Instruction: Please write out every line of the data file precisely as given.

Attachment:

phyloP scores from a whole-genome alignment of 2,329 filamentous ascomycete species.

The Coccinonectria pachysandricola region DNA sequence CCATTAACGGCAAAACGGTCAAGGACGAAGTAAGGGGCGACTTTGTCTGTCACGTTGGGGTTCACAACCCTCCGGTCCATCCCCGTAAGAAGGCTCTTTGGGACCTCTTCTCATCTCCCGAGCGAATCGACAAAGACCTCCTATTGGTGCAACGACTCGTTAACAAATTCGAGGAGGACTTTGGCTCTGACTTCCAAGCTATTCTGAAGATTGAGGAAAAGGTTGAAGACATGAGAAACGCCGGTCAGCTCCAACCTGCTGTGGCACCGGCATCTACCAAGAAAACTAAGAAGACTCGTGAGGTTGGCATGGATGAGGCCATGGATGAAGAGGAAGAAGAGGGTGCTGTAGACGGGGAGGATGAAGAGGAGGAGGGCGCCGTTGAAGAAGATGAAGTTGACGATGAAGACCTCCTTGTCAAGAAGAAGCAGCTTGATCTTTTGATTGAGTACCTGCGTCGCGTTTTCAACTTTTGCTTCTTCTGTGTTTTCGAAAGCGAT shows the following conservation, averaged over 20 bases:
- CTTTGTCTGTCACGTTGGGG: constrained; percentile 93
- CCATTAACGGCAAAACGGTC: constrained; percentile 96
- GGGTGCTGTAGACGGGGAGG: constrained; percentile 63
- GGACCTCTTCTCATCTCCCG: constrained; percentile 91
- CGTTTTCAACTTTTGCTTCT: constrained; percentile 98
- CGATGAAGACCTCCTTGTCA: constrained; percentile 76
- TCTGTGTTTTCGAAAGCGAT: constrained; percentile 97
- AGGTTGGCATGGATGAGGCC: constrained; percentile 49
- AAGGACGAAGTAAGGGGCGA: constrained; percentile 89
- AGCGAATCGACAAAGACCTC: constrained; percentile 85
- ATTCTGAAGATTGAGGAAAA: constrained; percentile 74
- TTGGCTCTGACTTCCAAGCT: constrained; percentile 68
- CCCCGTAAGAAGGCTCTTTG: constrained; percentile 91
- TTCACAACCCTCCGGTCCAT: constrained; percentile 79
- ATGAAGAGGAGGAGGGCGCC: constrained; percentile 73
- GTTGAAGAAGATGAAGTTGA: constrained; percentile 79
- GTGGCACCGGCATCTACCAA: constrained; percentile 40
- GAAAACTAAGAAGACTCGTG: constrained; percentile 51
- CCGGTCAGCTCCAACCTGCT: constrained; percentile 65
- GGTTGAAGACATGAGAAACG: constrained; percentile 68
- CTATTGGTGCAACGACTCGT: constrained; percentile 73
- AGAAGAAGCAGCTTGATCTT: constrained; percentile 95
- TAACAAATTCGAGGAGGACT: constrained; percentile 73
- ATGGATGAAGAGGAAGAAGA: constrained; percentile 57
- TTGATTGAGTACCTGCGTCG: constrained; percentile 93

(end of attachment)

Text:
phyloP scores from a whole-genome alignment of 2,329 filamentous ascomycete species.

The Coccinonectria pachysandricola region DNA sequence CCATTAACGGCAAAACGGTCAAGGACGAAGTAAGGGGCGACTTTGTCTGTCACGTTGGGGTTCACAACCCTCCGGTCCATCCCCGTAAGAAGGCTCTTTGGGACCTCTTCTCATCTCCCGAGCGAATCGACAAAGACCTCCTATTGGTGCAACGACTCGTTAACAAATTCGAGGAGGACTTTGGCTCTGACTTCCAAGCTATTCTGAAGATTGAGGAAAAGGTTGAAGACATGAGAAACGCCGGTCAGCTCCAACCTGCTGTGGCACCGGCATCTACCAAGAAAACTAAGAAGACTCGTGAGGTTGGCATGGATGAGGCCATGGATGAAGAGGAAGAAGAGGGTGCTGTAGACGGGGAGGATGAAGAGGAGGAGGGCGCCGTTGAAGAAGATGAAGTTGACGATGAAGACCTCCTTGTCAAGAAGAAGCAGCTTGATCTTTTGATTGAGTACCTGCGTCGCGTTTTCAACTTTTGCTTCTTCTGTGTTTTCGAAAGCGAT shows the following conservation, averaged over 20 bases:
- CTTTGTCTGTCACGTTGGGG: constrained; percentile 93
- CCATTAACGGCAAAACGGTC: constrained; percentile 96
- GGGTGCTGTAGACGGGGAGG: constrained; percentile 63
- GGACCTCTTCTCATCTCCCG: constrained; percentile 91
- CGTTTTCAACTTTTGCTTCT: constrained; percentile 98
- CGATGAAGACCTCCTTGTCA: constrained; percentile 76
- TCTGTGTTTTCGAAAGCGAT: constrained; percentile 97
- AGGTTGGCATGGATGAGGCC: constrained; percentile 49
- AAGGACGAAGTAAGGGGCGA: constrained; percentile 89
- AGCGAATCGACAAAGACCTC: constrained; percentile 85
- ATTCTGAAGATTGAGGAAAA: constrained; percentile 74
- TTGGCTCTGACTTCCAAGCT: constrained; percentile 68
- CCCCGTAAGAAGGCTCTTTG: constrained; percentile 91
- TTCACAACCCTCCGGTCCAT: constrained; percentile 79
- ATGAAGAGGAGGAGGGCGCC: constrained; percentile 73
- GTTGAAGAAGATGAAGTTGA: constrained; percentile 79
- GTGGCACCGGCATCTACCAA: constrained; percentile 40
- GAAAACTAAGAAGACTCGTG: constrained; percentile 51
- CCGGTCAGCTCCAACCTGCT: constrained; percentile 65
- GGTTGAAGACATGAGAAACG: constrained; percentile 68
- CTATTGGTGCAACGACTCGT: constrained; percentile 73
- AGAAGAAGCAGCTTGATCTT: constrained; percentile 95
- TAACAAATTCGAGGAGGACT: constrained; percentile 73
- ATGGATGAAGAGGAAGAAGA: constrained; percentile 57
- TTGATTGAGTACCTGCGTCG: constrained; percentile 93